April 2008 Archives
The Ohio Supreme Court handed down a couple of criminal law decisions in the past few weeks. One has relatively narrow impact; the other could have substantial significance. I'll talk about the latest speedy trial case today, and a decision on the mens rea requirements in indictments tomorrow.
The first is State v. Blackburn, which deals with how the speedy trial statutes affect serial prosecutions, i.e., either where the prosecution dismisses an indictment, and then reindicts the defendant, or where it subsequently adds new charges arising out of the same facts. The law's pretty clear that if a defendant's indicted, the charges get dismissed, and then the prosecution refiles the indictment, speedy trial carries over: all the time run up during the first case is carried over and applied to the second. (Needless to say, if additional charges are simply added, the speedy trial clock continues running from the time of the original arrest.) This applies regardless of whether the new indictment is the same as the old one, as long as the new indictment arises out of the same incident, and the state had sufficient knowledge to bring the charges at that time.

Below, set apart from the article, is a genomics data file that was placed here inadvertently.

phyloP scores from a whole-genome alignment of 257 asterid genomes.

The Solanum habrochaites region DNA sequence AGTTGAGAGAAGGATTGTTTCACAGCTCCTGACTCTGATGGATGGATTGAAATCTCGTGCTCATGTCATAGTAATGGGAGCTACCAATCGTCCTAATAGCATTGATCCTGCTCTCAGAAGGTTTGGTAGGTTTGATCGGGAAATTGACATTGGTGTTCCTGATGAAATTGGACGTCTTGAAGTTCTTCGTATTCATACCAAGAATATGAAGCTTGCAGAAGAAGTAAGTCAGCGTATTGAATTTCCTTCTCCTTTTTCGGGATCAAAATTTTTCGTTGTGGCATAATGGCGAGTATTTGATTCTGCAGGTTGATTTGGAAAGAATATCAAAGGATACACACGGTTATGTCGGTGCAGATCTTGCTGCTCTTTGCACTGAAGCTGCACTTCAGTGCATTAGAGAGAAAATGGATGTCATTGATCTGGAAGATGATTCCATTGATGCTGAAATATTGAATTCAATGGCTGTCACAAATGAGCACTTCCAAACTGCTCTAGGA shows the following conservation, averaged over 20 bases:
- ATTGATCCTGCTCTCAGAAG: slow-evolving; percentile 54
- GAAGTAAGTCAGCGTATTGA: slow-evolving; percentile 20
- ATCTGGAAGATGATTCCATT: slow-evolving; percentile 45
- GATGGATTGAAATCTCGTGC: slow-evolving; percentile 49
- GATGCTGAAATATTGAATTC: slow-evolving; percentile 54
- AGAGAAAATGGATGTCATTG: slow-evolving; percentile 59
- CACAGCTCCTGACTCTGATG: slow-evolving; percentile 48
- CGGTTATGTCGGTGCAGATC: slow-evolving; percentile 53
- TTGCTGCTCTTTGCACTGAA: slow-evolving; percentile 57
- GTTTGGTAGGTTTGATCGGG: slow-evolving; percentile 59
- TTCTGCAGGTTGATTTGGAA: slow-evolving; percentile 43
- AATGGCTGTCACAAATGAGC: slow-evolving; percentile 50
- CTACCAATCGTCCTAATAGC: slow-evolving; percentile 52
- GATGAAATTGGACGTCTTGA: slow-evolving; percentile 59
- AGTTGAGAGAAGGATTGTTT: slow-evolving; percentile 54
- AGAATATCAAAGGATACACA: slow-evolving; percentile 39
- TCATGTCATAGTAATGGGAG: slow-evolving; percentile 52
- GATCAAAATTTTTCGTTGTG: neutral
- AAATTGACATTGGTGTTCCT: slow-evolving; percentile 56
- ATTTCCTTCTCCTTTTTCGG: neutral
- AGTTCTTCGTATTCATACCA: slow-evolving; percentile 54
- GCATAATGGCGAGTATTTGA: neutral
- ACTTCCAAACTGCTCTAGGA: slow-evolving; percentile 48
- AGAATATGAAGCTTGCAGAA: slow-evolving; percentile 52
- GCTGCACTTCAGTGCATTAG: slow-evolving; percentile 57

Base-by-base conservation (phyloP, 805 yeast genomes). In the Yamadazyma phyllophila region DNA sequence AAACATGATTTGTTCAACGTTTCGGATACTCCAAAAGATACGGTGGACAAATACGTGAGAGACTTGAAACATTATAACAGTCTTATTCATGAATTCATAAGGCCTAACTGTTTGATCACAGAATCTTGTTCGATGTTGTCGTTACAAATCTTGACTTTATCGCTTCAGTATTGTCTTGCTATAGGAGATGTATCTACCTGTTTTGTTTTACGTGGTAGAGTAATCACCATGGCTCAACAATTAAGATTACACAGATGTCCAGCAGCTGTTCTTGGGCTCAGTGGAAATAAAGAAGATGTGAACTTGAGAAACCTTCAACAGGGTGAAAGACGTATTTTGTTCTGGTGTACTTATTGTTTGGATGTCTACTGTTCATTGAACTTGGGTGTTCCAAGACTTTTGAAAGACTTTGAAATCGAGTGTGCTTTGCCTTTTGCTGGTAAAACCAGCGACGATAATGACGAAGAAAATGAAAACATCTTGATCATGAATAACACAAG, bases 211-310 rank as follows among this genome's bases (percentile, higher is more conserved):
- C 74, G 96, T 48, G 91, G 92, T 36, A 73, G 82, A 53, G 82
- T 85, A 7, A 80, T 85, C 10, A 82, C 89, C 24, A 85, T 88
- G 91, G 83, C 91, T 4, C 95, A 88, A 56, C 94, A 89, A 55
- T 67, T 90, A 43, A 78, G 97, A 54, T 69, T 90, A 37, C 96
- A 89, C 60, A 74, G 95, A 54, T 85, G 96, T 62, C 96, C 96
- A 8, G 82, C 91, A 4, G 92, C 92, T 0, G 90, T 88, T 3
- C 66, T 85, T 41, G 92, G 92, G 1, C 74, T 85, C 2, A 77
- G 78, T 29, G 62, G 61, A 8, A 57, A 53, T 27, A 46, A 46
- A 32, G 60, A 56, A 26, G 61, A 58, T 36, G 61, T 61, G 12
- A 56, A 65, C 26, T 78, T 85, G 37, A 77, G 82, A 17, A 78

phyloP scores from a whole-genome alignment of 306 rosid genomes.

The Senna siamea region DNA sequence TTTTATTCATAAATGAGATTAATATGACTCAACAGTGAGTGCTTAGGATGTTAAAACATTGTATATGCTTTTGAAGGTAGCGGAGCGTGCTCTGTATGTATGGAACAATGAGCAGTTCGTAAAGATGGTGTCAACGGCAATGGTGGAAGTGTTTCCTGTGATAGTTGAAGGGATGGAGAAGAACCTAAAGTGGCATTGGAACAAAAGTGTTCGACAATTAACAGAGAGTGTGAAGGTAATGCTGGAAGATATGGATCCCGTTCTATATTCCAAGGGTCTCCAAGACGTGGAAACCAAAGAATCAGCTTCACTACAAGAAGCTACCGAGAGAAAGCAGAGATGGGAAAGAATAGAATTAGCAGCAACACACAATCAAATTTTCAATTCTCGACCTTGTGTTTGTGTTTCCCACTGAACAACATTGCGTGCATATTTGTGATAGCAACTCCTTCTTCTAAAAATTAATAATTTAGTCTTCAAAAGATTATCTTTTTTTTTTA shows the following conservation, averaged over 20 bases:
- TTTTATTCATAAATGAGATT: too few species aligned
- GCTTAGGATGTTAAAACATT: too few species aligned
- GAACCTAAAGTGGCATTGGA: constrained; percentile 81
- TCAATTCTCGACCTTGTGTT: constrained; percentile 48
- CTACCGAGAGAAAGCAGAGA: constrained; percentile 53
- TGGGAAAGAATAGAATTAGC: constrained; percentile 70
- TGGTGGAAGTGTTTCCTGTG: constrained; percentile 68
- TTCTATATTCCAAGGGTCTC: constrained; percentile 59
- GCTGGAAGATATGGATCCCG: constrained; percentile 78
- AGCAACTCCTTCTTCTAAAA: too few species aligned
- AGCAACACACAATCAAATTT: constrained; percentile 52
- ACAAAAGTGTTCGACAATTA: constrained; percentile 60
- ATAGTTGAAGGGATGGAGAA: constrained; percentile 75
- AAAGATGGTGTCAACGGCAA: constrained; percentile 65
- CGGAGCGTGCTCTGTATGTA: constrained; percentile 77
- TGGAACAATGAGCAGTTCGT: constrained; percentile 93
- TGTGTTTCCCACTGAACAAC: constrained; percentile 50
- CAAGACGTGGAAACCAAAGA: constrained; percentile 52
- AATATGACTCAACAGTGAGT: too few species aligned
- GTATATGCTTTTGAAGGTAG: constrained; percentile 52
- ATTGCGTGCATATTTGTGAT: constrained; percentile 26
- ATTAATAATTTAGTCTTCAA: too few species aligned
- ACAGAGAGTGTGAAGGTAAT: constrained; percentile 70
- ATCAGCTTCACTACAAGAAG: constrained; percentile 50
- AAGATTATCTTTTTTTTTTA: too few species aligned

The question, though, is what happens if the defendant has waived time, or filed motions which toll the time, in the first case: does that carry over to the second?
The first time the court addressed that question was in State v. Adams, back in 1989. In that case, Adams had been charged with DUI under one section of the statute, then subsequently with the same offense but under a different section. In the first case, he'd waived time to a specific point on several occasions, but the court held that these didn't carry over. Why? Because for a waiver to be valid, it "must be done knowingly, voluntarily, and intelligently." Since the charges against Adams in the second case weren't the same as in the first case, his waiver in the first couldn't meet that test.
The issue next came up in 2000, in State v. Homan. In that case, the defendant was originally charged with DUI, and filed a motion to suppress. The state subsequently added a charge of child endangering, based on the same facts, but the Supreme Court held that the tolling caused by the filing of the motion to suppress didn't apply to the subsequent charges. Again, the defendant's unawareness of the new charges was critical:
When a defendant is unaware of the precise nature of the crimes charged, he or she cannot make informed and intelligent tactical decisions about motion filings and other matters.
So now we get to Blackburn. The defendant had been arrested for "illegal conveyance of weapons or prohibited items onto the grounds of a detention facility or institution" in December of 2004. The charges were dismissed five days later. He was indicted on the same offense in February of 2005, and after several continuances requested by the defense, mainly to get new counsel, the prosecution dismissed that case in December of 2005. It then reindicted him, this time for trafficking in drugs, in February of 2006.